The sweaty beautiful mess of the Old 97s in concert is finally captured on disc.
I've seen so many mediocre live bands, I sometimes forget the heart-stopping ecstasy of seeing a great one. So many new rock bands stumble onstage for an hour or so, turn in lazy, bored performances, and completely ignor the excitable fans trying their mightiest to make it a significant experience. Thank God for the Old 97s.
After years of longing, I finally made it to their show last fall in Minneapolis. Despite the hype from my friends, I wasn't disappointed: what I got was a loud, fast, sweaty, ragged show from a band that seemed to delight in every single note. And it doesn't hurt to have a lead singer so charming he almost makes the term "ladykiller" literal.
Since 1993, the Old 97s have been knocking fans on their asses with shows of this caliber, and now they have released a two-disc live album, Alive and Wired. Recorded in their home state of Texas early this past summer, Alive and Wired makes the Old 97s experience accessible to those not lucky enough to see them in concert.
The first disc begins with the crash of "Melt Show", as lead singer Rhett Miller says, "This song is dedicated to all y'all right up front." The audience trembles with the feeling that the most popular boy in school just noticed them, and the show begins.
The first disc covers a lot of classic territory, with hits from all of the band's albums, focusing heavily on 1997's Too Far To Care, 2000's Satellite Rides, and last year's Drag It Up. Thankfully, Old 97s never sacrifice the old for the new. Too Far To Care's crowd-pleaser "Barrier Reef" comes early, featuring some of Miller's best lyrics: "My heart wasn't in it / Not for one single minute / I went through the motions with her / Her on top and me on liquor."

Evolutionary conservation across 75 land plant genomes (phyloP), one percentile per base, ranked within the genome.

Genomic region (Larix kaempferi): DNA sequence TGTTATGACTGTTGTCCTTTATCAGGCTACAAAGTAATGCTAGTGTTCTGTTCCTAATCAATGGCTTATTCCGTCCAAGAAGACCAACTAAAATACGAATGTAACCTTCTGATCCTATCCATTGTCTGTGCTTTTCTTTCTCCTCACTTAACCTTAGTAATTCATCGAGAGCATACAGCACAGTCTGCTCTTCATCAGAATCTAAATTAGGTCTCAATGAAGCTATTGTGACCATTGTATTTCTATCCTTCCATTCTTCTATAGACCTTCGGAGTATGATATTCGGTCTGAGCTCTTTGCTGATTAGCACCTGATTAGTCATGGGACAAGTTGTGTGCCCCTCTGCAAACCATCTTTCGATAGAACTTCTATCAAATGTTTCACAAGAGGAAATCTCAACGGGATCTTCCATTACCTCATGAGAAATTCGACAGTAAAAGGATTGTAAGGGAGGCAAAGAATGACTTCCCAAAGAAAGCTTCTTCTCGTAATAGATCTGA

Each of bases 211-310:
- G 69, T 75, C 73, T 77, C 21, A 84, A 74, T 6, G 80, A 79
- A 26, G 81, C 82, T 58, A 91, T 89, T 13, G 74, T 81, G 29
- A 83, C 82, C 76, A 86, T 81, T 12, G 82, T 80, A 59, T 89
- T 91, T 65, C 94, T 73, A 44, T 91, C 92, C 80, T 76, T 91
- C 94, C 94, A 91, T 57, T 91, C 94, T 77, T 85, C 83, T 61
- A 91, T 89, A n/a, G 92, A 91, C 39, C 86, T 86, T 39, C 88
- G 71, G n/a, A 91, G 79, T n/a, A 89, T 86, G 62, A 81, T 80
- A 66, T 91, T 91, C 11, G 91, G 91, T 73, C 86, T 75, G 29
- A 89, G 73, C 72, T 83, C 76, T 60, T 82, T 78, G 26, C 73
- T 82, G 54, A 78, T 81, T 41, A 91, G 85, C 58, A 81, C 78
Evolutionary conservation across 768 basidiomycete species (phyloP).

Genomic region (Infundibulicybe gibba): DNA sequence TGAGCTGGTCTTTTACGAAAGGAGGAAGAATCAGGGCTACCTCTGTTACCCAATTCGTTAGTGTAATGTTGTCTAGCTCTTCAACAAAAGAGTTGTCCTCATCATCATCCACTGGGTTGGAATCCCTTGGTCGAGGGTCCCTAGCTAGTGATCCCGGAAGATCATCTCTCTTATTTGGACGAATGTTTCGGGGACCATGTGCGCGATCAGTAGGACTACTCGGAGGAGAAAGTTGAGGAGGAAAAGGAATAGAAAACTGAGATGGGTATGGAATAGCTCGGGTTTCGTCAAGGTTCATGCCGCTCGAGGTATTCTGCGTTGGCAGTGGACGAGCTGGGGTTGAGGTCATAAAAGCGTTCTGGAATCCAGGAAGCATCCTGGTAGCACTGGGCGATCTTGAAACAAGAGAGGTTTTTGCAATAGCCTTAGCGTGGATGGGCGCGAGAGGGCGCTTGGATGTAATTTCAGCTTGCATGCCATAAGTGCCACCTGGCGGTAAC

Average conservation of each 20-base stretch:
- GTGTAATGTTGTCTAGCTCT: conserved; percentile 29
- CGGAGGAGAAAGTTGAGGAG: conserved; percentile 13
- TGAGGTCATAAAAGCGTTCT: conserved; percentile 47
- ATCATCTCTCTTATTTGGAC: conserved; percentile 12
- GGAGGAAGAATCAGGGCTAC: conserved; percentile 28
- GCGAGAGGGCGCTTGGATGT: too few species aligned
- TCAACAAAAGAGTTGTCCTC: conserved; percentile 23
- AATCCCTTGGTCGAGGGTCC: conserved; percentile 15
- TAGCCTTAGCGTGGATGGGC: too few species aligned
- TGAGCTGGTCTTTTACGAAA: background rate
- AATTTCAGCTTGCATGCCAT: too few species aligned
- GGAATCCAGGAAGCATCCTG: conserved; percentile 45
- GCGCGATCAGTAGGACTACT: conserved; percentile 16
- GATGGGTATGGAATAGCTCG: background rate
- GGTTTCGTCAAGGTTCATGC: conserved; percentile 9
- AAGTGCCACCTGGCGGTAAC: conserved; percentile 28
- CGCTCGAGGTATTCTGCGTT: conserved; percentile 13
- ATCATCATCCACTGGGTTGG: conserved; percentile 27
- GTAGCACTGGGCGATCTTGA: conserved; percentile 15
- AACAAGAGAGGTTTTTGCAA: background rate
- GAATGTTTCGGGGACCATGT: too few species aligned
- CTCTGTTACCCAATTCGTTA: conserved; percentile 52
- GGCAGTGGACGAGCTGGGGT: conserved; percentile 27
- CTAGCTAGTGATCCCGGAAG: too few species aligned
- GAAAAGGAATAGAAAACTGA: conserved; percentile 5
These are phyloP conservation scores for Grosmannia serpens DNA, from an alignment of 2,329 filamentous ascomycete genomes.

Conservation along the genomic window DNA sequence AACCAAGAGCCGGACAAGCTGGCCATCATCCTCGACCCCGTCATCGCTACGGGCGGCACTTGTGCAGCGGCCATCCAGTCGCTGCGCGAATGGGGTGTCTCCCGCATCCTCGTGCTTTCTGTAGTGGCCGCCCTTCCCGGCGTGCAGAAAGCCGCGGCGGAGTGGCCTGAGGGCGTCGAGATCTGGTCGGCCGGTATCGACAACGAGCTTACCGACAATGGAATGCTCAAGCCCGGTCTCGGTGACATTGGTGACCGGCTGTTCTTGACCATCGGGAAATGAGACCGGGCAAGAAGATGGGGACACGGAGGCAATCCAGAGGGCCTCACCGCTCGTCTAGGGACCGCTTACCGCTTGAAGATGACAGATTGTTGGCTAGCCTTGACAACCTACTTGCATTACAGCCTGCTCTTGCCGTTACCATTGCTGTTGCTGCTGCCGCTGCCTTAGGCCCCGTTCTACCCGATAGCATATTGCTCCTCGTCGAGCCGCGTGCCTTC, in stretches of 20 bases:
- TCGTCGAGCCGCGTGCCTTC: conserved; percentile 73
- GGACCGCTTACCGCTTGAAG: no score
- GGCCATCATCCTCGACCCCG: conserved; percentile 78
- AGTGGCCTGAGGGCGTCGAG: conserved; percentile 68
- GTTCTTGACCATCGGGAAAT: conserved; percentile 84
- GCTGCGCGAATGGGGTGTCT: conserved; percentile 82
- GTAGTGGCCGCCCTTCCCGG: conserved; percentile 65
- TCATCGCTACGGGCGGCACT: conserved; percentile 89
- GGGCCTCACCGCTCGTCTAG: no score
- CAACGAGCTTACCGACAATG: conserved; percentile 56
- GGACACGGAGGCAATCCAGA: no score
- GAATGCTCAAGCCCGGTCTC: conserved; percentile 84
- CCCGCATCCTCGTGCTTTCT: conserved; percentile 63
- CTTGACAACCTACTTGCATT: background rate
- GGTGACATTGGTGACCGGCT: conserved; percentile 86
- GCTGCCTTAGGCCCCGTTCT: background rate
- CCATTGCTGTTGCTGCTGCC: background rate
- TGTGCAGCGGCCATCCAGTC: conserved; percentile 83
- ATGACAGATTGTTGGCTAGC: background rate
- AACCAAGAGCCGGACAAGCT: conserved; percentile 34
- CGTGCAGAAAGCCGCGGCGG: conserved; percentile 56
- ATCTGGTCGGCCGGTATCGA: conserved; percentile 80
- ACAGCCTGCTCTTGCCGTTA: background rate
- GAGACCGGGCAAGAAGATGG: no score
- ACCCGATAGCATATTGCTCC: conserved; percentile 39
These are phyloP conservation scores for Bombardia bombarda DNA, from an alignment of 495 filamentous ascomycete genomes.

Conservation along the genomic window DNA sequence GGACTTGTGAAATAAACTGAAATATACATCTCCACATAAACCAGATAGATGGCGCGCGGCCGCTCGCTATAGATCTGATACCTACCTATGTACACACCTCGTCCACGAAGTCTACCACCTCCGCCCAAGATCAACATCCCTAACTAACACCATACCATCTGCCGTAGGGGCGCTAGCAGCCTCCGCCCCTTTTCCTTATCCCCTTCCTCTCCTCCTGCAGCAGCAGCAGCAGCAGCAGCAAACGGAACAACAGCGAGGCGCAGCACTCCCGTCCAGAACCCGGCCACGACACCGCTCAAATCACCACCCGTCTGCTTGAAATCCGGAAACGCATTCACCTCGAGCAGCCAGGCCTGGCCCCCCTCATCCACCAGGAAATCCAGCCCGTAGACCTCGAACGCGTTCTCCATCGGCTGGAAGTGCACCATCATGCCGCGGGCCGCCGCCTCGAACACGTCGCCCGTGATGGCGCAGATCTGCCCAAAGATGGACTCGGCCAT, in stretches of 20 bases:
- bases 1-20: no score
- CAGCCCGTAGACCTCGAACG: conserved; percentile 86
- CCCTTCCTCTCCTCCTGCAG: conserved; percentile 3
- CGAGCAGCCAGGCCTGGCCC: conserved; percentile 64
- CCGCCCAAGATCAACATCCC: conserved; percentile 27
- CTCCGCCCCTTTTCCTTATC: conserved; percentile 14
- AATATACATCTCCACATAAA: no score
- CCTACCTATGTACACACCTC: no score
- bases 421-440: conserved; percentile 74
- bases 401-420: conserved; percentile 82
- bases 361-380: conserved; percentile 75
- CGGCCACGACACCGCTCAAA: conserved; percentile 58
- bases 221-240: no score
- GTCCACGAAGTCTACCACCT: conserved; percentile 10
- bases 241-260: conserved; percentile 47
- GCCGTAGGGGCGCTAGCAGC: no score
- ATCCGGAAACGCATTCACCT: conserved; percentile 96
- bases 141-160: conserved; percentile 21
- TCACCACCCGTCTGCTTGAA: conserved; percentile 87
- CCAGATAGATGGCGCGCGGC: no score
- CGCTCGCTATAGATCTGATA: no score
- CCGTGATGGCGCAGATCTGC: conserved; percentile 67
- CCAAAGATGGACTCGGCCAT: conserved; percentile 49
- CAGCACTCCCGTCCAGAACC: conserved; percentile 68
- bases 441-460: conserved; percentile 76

It's hit after hit from there on out, with guitarists Ken Bethea and Murray Hammond stepping up to the mic to play their own tunes. They're a little bit country, sure, but Old 97s embody the spirit of rock 'n' roll. Disc one finishes with highlights "Rollerskate Skinny", "Wish the Worst"m and the fantastic "Won't Be Home" from Drag It Up.
What is great about this set is that one disc feels like enough, but once you hear the second you know it's necessary. It builds appropriately, exploding into "If My Heart Was a Car" and "Four Leaf Clover". Miller's voice is getting raw, but this just provokes him to push it further, and his band mates launch into tricky impromptu solos and impossibly fast drumming. Warming up with the oldies "Big Brown Eyes" and "Murder (Or a Heart Attack)", the band transitions into their standby closer, "Time Bomb", a fast-paced rockabilly number throughout which they come together and fall apart, Rhett Miller stumbling and shouting in the middle of it all.
"You're gonna kill me / Oh Celeste!" he screams, and I can't help but think of how lucky she is to be the subject of this mess. "Havin' her on my brain's like gettin' hit by a train!" Miller wails, and the instruments break apart and shatter. The crowd leaves dazed, wondering if they were hit by a train. But it was just a live show from one of the greatest bands playing today; it was just old-fashioned rock 'n' roll.